This metric probably does not matter for immediate end-user purchasing decisions -- MH/$ and MH/J matter more for that -- but for investors, designers, and long-range planning purposes it gives a better idea of how much "headroom" a given design has to improve simply by throwing more money at it and using a more-expensive IC process.  Alternatively, this can be seen as a measure of how much of its performance is due to money having been thrown at it.  That is important for investors -- and the line between presale-customers and investors is a bit blurry these days with all the recent announcements.



      When firstly it ignores the majority of the non-GPU devices currently mining
      Icarus, Lancelot, ModMiner, Cairnsmore …

      None of these mine without a bitstream.  The bitstream affects the hashrate (and therefore the η-factor) a lot while the particular board has very little impact aside from the number of chips on it.  That's why the η-factor is listed by bitstream, per chip -- just like hashrates.


      BFL Singles,

      I can't calculate that because I don't know the die size for the chip in the BFL Single.  If BFL or somebody else posts this information I'll be happy to update it.


      22.5 MH/s/nm vs 4,333 H/s/nm

      The "M" was a typo (fixed).  All the numbers in that column have the same units.

      The printing press heralded the end of the Dark Ages and made the Enlightenment possible, but it took another three centuries before any country managed to put freedom of the press beyond the reach of legislators.  So it may take a while before cryptocurrencies are free of the AML-NSA-KYC surveillance plague.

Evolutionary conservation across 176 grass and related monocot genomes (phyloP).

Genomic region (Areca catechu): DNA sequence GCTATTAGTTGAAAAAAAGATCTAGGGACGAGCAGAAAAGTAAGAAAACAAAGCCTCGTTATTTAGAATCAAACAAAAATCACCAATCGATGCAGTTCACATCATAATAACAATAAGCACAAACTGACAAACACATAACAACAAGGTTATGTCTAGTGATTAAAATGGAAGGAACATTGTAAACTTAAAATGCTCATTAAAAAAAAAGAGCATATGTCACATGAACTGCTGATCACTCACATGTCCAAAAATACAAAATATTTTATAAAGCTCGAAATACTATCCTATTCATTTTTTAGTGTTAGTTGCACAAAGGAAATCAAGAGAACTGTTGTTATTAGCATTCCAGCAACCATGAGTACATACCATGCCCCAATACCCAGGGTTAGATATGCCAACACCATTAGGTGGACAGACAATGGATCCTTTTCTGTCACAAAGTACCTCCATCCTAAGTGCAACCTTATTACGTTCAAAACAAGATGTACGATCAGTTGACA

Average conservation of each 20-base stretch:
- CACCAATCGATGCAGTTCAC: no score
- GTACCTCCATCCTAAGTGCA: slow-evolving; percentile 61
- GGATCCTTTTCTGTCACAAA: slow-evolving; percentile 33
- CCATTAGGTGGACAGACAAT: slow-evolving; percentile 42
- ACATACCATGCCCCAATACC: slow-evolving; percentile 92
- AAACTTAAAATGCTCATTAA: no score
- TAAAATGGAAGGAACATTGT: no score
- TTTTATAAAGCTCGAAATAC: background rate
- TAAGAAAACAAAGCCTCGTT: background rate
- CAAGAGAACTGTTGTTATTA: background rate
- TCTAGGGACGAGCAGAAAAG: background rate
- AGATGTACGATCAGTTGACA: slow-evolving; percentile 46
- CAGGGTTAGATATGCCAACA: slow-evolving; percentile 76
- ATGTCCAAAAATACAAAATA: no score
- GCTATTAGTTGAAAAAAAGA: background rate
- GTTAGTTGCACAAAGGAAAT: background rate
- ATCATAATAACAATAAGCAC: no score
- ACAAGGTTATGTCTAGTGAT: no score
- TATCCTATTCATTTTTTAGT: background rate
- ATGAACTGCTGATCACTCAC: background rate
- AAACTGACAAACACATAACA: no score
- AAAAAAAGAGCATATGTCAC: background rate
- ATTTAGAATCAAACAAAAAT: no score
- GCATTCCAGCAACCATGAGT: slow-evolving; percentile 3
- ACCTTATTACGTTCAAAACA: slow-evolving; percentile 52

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      November 08, 2012, 05:47:52 AM
       #10

      i want to go to heaven now. will you take me home with soft wings?

      i want to see for myself how many angels can dance up on the head of a pin

      we can quantify them in units hash-yoctometers per second
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      November 08, 2012, 06:34:23 AM
       #11


      When firstly it ignores the majority of the non-GPU devices currently mining
      Icarus, Lancelot, ModMiner, Cairnsmore …

      None of these mine without a bitstream.  The bitstream affects the hashrate (and therefore the η-factor) a lot while the particular board has very little impact aside from the number of chips on it.  That's why the η-factor is listed by bitstream, per chip -- just like hashrates.
      So you're saying your metric isn't much use since you can't list the most common mining FPGA's?

      There are bitstreams and devices used WAY more than anything you listed (ignoring GPUs)

      Quote
      BFL Singles,

      I can't calculate that because I don't know the die size for the chip in the BFL Single.  If BFL or somebody else posts this information I'll be happy to update it.
      https://bitcointalk.org/index.php?topic=79825.0 <- 6 months ago

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      November 08, 2012, 07:02:54 AM
       #12

      the η-factor is listed by bitstream, per chip -- just like hashrates.

      So you're saying your metric isn't much use since you can't list the most common mining FPGA's?

      Please go troll somewhere else.  That isn't even remotely close to what I said.

      All but one of the boards you listed use the exact same chip.